Undergraduate biology student Nicole Nolan recently looked into the murky water of a fish tank in Bolton Landing, checking on hundreds of zebra mussel larvae that she studied in the laboratories of the Darrin Fresh Water Institute. Nolan was part of the first class of students to spend an entire “Semester of Study” at the Institute, a Rensselaer research and education facility located on the western shores of Lake George in the Adirondack Mountains of New York.
|Green@Rensselaer: A Semester in the Adirondacks
“The Semester of Study at the Darrin Fresh Water Institute gives our students the opportunity to perform research that they often wouldn’t get the opportunity to accomplish in a traditional classroom setting and all right on the banks of one of the most beautiful lakes,” said Sandra Nierzwicki-Bauer.
Her study of the infamous invasive species was part of a full semester of research and courses that included catching and measuring fish in some of the most inaccessible lakes in the Adirondacks, releasing young pheasants to the wild, and doing real work in the lab to provide researchers at the Institute with new information on how to control damaging invasives such as zebra mussels.
“The Semester of Study at the Darrin Fresh Water Institute gives our students the opportunity to perform research that they often wouldn’t get the opportunity to accomplish in a traditional classroom setting and all right on the banks of one of the most beautiful lakes,” said Institute Director and Professor of Biology Sandra Nierzwicki-Bauer. “They are able to earn a full semester of credits while also contributing to the preservation and understanding of some of our most vital freshwater resources and ecosystems.”
The program, which will be offered each year during the fall semester at Rensselaer, is designed for a wide range of students interested in learning how to solve some of our most critical environmental issues, according to Nierzwicki-Bauer. Students in the traditional sciences as well as students studying engineering, the social sciences, management, and economics are all encouraged to participate.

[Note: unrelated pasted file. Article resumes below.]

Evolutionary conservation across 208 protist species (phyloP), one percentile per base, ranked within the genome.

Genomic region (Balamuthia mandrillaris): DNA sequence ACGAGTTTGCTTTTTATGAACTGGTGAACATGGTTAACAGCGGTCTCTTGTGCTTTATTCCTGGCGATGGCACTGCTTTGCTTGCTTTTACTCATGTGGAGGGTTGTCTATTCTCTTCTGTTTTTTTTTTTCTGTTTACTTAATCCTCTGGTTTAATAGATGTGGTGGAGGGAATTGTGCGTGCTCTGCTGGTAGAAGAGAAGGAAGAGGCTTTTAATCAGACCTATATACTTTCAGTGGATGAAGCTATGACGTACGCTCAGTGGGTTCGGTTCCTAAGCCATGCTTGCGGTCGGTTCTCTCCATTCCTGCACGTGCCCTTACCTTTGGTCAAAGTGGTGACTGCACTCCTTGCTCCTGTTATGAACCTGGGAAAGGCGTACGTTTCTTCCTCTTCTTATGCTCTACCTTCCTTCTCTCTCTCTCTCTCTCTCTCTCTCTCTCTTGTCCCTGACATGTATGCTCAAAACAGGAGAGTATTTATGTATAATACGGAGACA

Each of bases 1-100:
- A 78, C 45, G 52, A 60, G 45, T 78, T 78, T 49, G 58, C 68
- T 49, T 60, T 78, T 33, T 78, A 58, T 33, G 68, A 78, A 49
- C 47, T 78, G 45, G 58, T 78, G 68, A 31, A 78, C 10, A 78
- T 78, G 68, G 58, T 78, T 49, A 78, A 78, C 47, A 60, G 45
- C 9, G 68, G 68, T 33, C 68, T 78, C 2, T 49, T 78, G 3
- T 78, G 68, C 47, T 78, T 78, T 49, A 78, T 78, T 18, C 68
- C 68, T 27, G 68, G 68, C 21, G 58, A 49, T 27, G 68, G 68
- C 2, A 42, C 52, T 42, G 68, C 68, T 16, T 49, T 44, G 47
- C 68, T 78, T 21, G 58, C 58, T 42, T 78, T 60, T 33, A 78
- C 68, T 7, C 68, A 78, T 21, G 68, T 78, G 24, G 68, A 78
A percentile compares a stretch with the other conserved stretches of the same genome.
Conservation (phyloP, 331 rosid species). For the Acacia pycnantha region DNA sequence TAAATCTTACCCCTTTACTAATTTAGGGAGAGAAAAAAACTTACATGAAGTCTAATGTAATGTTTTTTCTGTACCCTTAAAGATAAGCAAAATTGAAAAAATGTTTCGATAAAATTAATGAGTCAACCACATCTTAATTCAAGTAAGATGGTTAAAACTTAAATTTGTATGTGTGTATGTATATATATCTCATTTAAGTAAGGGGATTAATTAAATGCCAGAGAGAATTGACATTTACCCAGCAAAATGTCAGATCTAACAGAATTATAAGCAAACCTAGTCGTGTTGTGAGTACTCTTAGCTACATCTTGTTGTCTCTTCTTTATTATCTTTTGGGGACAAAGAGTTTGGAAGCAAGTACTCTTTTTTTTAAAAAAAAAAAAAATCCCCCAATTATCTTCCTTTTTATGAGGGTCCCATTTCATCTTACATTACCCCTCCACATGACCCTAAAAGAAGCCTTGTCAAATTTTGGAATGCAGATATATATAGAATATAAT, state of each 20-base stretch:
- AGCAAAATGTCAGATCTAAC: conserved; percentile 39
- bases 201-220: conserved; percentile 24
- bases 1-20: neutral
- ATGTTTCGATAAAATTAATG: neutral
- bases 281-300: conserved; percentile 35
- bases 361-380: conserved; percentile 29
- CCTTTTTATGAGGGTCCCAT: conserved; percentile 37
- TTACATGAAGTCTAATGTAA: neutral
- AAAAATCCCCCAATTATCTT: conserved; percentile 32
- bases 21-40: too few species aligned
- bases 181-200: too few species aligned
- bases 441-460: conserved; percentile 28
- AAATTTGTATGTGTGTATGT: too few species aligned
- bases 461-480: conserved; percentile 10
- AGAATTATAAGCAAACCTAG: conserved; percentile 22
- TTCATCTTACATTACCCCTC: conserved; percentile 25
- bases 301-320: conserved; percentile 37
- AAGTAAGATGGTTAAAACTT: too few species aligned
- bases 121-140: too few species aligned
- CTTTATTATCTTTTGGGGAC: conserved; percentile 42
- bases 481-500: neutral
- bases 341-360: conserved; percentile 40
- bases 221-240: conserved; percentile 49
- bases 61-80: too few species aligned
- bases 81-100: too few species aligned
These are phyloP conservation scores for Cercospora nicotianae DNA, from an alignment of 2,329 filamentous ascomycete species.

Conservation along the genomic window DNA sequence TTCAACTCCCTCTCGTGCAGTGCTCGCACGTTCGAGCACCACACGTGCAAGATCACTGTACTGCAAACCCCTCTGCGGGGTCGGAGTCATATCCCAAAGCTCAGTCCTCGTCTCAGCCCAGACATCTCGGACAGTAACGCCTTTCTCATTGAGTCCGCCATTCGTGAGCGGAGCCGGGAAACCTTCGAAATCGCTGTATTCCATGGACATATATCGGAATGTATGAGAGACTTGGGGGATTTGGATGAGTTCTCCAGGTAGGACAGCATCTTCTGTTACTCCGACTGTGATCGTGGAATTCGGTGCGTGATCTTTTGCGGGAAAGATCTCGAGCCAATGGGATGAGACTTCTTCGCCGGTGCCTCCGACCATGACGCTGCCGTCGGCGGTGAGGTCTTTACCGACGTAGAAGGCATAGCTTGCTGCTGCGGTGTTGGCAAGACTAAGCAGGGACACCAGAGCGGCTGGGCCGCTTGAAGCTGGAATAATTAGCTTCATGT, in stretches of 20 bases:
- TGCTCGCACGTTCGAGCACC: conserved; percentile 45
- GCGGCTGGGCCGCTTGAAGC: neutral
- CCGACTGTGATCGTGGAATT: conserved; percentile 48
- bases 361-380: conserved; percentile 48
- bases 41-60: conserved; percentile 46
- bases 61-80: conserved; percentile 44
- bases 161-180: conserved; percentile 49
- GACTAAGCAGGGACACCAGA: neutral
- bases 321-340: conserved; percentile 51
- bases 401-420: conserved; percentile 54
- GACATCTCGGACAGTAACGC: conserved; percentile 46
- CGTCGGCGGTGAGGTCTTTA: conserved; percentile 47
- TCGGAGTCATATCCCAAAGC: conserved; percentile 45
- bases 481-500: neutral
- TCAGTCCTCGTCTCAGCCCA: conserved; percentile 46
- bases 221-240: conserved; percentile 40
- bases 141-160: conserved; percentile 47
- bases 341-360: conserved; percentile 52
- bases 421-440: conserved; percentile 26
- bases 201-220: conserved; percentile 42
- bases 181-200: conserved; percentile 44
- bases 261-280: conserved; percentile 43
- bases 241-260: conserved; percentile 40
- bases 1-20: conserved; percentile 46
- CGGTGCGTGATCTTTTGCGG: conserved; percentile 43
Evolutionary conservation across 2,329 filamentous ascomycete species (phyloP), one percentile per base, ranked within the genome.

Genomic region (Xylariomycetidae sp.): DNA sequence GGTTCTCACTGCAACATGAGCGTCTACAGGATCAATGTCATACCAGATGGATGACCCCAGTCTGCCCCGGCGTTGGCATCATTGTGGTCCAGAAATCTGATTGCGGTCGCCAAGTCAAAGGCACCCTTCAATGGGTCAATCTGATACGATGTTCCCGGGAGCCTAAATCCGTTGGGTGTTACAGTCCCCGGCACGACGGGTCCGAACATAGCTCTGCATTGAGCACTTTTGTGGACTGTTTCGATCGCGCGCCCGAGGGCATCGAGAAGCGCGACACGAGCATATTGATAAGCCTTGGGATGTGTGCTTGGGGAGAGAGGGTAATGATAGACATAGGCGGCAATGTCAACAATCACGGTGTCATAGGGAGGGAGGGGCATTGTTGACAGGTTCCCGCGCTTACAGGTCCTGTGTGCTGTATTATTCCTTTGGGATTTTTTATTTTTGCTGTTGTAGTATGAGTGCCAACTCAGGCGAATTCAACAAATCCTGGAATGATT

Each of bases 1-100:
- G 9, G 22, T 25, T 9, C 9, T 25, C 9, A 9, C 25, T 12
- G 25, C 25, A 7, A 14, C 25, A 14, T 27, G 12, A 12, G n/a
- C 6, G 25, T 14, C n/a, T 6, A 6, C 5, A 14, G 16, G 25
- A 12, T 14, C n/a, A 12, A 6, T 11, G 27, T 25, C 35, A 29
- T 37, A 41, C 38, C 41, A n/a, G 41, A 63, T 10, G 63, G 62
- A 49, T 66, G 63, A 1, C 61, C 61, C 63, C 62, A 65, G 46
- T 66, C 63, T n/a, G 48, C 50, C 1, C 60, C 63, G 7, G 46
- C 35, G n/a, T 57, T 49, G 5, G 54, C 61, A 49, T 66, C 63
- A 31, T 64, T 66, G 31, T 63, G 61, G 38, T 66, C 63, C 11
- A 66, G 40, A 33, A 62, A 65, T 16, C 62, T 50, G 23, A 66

As part of the program, students live in the Institute’s large Adirondack-style lodge throughout the semester. The lodge includes dorm rooms, a full commercial kitchen for student meals, a recreation room with pool table and TV, massive wood fireplaces, and a large porch overlooking Lake George. There are also classrooms for course work, teaching laboratories, and research laboratories.
The Adirondack lodge is adjacent to the main laboratory facilities of the center, where students perform their individual research projects using sophisticated technology that bridges the gap between traditional ecology research and modern bioinformatics and chemical analysis.
The program includes two formal Rensselaer courses in freshwater ecology and applied and environmental microbiology, a weekly seminar series with world-renowned experts on environmental topics ranging from underwater archeology to bacterial genomics, an individual research project, and an internship with one of more than a dozen local environmental organizations.
Nolan spent her internship with the New York State Department of Environmental Conservation’s (DEC) fisheries group. With the state biologists, she performed fish surveys to study the health of populations in area lakes, removed fish eggs for hatching at DEC facilities to ensure strong populations the coming fall, and learned how to sample and check streams for contamination.
“It was interesting to go out and be in the field,” she said. “If you want to go out and see the Adirondacks, it is a really good opportunity.”
Her personal research on zebra mussels also helped scientists at the Darrin Fresh Water Institute determine what types of materials the mussels prefer to grow on. Eradicating the mussels, which compete with native species and clog pipes and equipment, is an important component of research at the Institute.
Fellow biology undergraduate Megan Bramhall took her research project to the molecular level. Bramhall studied years of samples taken by researchers at the Institute to understand how changes in pH due to acid rain affect the microbial populations in Adirondack lakes. She extracted DNA from the organisms in water samples to determine the biodiversity and community structure of these microscopic organisms in each of the lakes at various times in their recent history.
“It is a lot of hands-on, in-the-lab work,” she said. “It is one-on-one with the scientists here and sometimes two-on-one, so I have learned a lot of things that I wouldn’t learn anywhere else.”
Students seeking more information or to register for the Semester of Study for fall 2010 should contact Sandra Nierzwicki-Bauer directly at firstname.lastname@example.org or (518) 644-3541.